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Publication numberUS3714268 A
Publication typeGrant
Publication dateJan 30, 1973
Filing dateJan 13, 1970
Priority dateJul 1, 1965
Also published asDE1543863B1
Publication numberUS 3714268 A, US 3714268A, US-A-3714268, US3714268 A, US3714268A
InventorsH Kaminaka, T Tamura, K Tanimoto
Original AssigneeSumitomo Chemical Co
Export CitationBiBTeX, EndNote, RefMan
External Links: USPTO, USPTO Assignment, Espacenet
Process for producing granulated free-flowing 2,6-ditertiarybutyl-4-methylphenol
US 3714268 A
Abstract
A process for granulating 2,6-ditertiarybutyl-4-methylphenol, which comprises recrystallizing 2,6-ditertiarybutyl-4-methylphenol from a mixture of water and at least one organic solvent of hexane, cyclohexane, heptane, octane, isooctane, petroleum ether, petroleum benzine and ligroin in the presence of an ethylene oxide adduct of nonylphenol, thereby obtaining a granular product having a better intergranular slidability, excellent flowability and lower static chargeability than the starting 2,6-ditertiarybutyl-4-methylphenol.
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D United States Patent 91 [111 3,714,268 Kaminaka et al. 1 Jan. 30, 1973 [54] PROCESS FOR PRODUCING [56] References Cited GRANULATED FREE-FLOWING 2,6- UNITED STATES PATENTS DITERTIARYBUTYL-4- 2 499 236 2/1950 V G'ld 1 260/624 an I er eta. METHYLPHENOL 2,969,40l l/l96l Young et al. ..260/624 [75] Inventors: Hiroshi Kaminaka, Toyonaka-shi; 3,019,269 l/l962 Clough ..260/620 Takashi Tamura, lbaraki-shi; Kenji Tanimoto, Minoo-shi, all of Japan Primary Examiner-Bernard Helfin Assistant ExaminerWerren Brathaniel Lone [73] Assignee. Sum|t0mo Chemical Company, Ltd., Attorney stevens, Davis Miner and Mosher Osaka,Japan [22] Filed: Jan. 13, 1970 [57] ABSTRACT [2l] Appl. No.: 2,673 A process for granulating 2,6-ditertiarybutyl-4- methylphenol, which comprises recrystallizing 2,6- Related IS-Application Data ditertiarybutyl-4-methylphenol from a mixture of water and at least one organic solvent of hexane, r r r cyclohexane, heptane, octane, isooctane, petroleum [63] Cont1nuationart of Ser. No. 56l,004, June 28, ether petroleum benzine and groin in the presence 1966 abandoned' of an ethylene oxide adduct of nonylphenol, thereby obtaining a granular product having a better inter- [52] U.S. Cl. ..260/624 R, 260/624A granular Slidabilityy excenent flowability and lower [51] liltstatic h g i y than the Starting 2,6 ditertiarybu [58] Field of Search ..260/624 R, 624 A tyl-4-methylphenol.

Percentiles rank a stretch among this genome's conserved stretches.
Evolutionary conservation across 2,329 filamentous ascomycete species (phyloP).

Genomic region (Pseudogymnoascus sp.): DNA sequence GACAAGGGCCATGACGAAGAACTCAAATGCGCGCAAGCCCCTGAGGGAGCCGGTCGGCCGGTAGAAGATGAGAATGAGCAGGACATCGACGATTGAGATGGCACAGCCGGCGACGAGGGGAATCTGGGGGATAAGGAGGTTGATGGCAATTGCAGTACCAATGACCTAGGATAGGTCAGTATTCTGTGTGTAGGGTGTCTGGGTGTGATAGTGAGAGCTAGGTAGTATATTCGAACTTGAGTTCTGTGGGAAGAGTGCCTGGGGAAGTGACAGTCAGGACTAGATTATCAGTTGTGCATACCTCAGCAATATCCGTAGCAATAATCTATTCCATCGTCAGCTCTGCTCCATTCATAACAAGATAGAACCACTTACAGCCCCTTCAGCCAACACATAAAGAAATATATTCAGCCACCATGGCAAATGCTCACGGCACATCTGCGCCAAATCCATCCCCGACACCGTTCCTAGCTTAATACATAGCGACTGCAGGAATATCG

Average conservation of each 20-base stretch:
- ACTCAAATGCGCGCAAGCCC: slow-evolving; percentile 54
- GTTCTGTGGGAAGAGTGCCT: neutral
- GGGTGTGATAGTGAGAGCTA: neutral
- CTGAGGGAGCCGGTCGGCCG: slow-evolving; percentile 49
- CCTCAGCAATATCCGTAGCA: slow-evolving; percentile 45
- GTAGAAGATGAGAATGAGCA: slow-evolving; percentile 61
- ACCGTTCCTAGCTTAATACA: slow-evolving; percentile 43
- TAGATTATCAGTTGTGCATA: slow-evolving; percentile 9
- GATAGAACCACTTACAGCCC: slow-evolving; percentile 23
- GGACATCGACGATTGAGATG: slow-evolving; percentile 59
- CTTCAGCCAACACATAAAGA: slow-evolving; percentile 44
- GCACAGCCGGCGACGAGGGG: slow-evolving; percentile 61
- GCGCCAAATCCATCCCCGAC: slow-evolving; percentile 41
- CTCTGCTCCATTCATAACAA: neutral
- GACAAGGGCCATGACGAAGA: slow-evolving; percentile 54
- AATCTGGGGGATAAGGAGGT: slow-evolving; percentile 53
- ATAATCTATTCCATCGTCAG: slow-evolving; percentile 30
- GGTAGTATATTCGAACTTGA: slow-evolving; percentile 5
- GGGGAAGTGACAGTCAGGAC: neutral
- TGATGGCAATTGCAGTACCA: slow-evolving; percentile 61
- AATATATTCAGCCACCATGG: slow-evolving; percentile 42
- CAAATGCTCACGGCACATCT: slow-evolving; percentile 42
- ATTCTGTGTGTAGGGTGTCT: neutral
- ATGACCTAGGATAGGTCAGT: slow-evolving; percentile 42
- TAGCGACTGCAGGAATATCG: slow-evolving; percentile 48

3 Claims, N0 Drawings PROCESS FOR PRODUCING GRANULATED FREE- FLOWING 2,6-DlTERTIARYBUTYL-4- METHYLPHENOL This application is a continuation-in-part of application Ser. No. 561,004, filed June 28, 1966 now abandoned.

The present invention relates to a process for granulating 2,6-ditertiarybutyl -4-methylphenol.

2,o-ditertiarybutyl-4-methylphenol is an important industrial chemical which is widely used as a non-coloring antioxidant for rubber and synthetic resin, as an antioxidant additive for petroleum products such as gasoline and lubricants, and as the inhibiting agent against degeneration of edible oils, dairy products, medicines and agricultural chemicals.

This compound, 2,6-ditertiarybutyl-4-methylphenol, is a white solid having a melting point of about 70C., and is commercially produced by dibutylating paracresol or by methylating 2,6-ditertiary butylphenol. It is prepared and distributed industrially in several forms, including powders, scale-like flakes, and granular crystals, all of which have substantially equal purity and are equally useful as antioxidant.